Search This Blog

Tuesday, April 26, 2016

Diving into another world: Japan, Part 4: Kyoto

Still tired from marching through Kanazawa we took the evening train to our next destination. Again, well organised and easy to hop on, again almost impossible to miss. We are more and more versed in doing travels in Japan. When leaving the train and the station and while getting some sort of orientation we were surrounded by people trying to get from A to B – hectic and chaos everywhere. The so well-known structure and systematised atmosphere got lost. F or us, it felt like being stones in a river and the water was just swirling around us.

The hotel was only a few blocks away and easy to reach. Lucky, as we were not in the mood anymore for a long fully packed walk through the city. The breakfast the next morning was typical: rice balls with diverse fillings, miso soup, sea grass and green teen. Doesn’t sound that much but somehow it keeps you full for quite some time.

Ready and prepared we hit the town, took the train from the main train station (yes, again thousands of people) for one stop and arrived at the Fushimi Inari Taisha Shrine. Rich in colour it seems to be one of the most interesting temples in Japan. So I heard. The Shrine was beautiful, mostly in red colour, but even more impressing were the tracks and paths leading up the hill. For several kilometres, wooden gates all over the place, you walk through them where ever you go. It’s mystical and, somehow, throws you back in time. The first 1000 metres has got 1000 of them. The (sun) lights turn them in deep shiny red colour. A picture everybody wants to ban on their cameras which makes it nearly impossible to get one without any persons on it. The further you walk uphill, the less people were there.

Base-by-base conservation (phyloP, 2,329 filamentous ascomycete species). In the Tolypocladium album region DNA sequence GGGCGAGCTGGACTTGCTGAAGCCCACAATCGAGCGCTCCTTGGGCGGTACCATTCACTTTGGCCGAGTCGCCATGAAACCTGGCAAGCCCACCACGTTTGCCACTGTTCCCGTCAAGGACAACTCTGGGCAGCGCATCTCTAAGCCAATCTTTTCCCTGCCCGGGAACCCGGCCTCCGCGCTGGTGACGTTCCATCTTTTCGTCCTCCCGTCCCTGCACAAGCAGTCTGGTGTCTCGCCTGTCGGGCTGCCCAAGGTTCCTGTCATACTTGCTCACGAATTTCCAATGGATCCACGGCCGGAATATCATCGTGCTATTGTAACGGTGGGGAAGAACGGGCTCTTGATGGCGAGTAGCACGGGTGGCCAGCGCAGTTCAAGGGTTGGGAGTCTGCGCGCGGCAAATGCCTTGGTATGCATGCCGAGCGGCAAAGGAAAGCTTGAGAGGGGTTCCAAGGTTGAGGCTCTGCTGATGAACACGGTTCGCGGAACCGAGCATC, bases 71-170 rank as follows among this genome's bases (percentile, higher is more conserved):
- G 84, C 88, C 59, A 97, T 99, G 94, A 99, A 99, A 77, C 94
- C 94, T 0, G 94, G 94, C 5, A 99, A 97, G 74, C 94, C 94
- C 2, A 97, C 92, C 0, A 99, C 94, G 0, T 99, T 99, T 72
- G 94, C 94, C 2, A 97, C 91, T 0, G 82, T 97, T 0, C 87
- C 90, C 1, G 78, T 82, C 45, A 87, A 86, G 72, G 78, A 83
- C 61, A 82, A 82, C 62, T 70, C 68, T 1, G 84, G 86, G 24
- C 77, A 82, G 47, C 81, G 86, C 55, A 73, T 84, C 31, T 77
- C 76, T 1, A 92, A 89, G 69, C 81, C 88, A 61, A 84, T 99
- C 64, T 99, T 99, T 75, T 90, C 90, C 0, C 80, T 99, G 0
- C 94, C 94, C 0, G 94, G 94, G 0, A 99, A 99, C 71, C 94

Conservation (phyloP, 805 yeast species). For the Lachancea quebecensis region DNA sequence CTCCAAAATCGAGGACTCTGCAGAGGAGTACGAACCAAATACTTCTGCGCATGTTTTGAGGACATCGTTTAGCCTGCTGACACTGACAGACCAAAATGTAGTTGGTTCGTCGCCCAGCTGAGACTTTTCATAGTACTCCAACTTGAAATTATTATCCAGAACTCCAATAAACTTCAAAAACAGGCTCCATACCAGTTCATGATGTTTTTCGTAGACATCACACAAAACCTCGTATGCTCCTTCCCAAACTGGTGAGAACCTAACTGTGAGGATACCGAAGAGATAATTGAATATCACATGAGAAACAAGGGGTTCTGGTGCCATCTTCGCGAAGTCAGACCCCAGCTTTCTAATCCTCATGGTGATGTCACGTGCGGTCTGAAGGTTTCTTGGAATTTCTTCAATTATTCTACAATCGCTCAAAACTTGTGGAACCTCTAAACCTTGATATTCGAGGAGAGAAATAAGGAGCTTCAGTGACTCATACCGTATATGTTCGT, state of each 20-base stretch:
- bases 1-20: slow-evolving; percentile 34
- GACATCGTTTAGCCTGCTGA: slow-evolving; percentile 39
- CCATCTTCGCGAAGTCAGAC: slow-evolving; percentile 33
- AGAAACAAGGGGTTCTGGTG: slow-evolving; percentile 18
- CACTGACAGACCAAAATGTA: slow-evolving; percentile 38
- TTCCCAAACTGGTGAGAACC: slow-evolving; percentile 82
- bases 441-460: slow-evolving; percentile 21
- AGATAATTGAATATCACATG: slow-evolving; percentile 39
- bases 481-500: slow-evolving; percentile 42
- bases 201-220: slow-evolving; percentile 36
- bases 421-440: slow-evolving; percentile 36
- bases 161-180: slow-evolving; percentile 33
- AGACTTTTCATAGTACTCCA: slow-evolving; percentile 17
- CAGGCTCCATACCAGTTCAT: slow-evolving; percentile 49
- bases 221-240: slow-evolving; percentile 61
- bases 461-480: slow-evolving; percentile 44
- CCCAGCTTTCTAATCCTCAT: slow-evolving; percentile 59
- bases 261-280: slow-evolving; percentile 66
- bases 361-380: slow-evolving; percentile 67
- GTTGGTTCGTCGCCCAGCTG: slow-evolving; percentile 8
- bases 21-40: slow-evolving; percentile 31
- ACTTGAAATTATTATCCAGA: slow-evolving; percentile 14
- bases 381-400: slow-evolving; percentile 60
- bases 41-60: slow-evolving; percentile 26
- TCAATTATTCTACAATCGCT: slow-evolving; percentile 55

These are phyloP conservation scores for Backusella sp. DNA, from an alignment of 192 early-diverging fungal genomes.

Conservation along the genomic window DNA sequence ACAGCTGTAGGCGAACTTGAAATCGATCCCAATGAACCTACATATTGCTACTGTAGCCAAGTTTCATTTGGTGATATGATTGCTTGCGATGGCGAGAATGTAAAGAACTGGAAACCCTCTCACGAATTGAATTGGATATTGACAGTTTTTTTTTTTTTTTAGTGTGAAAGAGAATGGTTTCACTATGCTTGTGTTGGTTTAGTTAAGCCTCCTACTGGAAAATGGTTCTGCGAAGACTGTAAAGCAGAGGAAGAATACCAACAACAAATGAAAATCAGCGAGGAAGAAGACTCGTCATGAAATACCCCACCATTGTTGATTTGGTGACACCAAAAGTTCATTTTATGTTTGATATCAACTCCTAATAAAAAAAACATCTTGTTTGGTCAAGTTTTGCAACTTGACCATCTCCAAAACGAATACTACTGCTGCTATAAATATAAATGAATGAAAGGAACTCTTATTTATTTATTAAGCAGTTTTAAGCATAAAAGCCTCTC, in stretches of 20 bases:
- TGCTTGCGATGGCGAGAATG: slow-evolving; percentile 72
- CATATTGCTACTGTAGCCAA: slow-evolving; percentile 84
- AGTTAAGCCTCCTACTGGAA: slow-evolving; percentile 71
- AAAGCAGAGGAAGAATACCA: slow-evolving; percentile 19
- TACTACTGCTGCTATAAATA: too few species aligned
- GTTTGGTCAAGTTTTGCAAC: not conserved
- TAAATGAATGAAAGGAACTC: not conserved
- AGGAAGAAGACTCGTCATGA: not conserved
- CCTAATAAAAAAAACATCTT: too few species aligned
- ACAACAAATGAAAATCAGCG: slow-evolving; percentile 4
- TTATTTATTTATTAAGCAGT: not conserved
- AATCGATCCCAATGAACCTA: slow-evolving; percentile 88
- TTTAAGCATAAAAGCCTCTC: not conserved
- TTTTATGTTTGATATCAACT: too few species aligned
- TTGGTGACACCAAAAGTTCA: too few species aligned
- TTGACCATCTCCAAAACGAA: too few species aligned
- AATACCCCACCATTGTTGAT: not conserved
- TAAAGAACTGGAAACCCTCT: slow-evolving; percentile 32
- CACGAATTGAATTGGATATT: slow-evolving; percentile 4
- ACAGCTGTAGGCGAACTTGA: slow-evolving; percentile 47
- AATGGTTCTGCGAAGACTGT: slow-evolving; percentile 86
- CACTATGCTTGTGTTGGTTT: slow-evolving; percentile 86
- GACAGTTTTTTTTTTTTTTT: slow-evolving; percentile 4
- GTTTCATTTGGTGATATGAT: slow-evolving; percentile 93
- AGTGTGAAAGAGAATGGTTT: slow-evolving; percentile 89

At some point, we needed to go on. The next must see – the Golden Temple Kinkaku-ji, literally "Temple of the Golden Pavilion". Located almost opposite from the place we’ve just been. It seems school classes were having the some idea, or they just had some kind of excursion day or something. Different classes marked with hats in different colours. All moved around in bunches – us in the middle. The temple is a Zen Buddhist temple. It’s got 3 levels, each of them constructed in different ages and therefore in a specific style which are shinden, samurai and zen. But one thing they do have one thing in common – the thin layer of gold at the surface. I’ve never seen such a building like this.

The next thing on our list has been the Bamboo Garden. Unlucky with the weather, we’ve been running around in rain. Positive side effect: less tourists. I mean still enough to bomb pictures. But we had some tourist free moments. The trees were massive, maybe 20 metres or so in height, dipping everything in fresh greenish colour and that just made it look so unreal.

On the way back we were stopping by the old town. Tiny streets and traditional houses have thrown us back in time. Shops in the basements offered things for all needs. Mostly food and regional things, as well as hand crafted goods.

Sunday, April 24, 2016

Diving into another world: Japan, Part 3: Nagano to Kanazawa

Time to go more north, again by train, this time with a little bit more luck getting some reserved seats for us. In Nagano, we needed a few moments to get back the orientation. Somehow we didn't know where to go and the guesthouse we have picked was more or less hidden than obvious located. A free drink (Sake, of course) helped to cool down a bit. Nagano itself didn't offer that much from the touristic point of view. However, the Zenkō-ji Temple is worth a visit, built back in the 7th century and therefore, it still looks so much alike. I felt like thrown back in time. The small street leading to the temple is packed with shops offering traditional goods for all interests.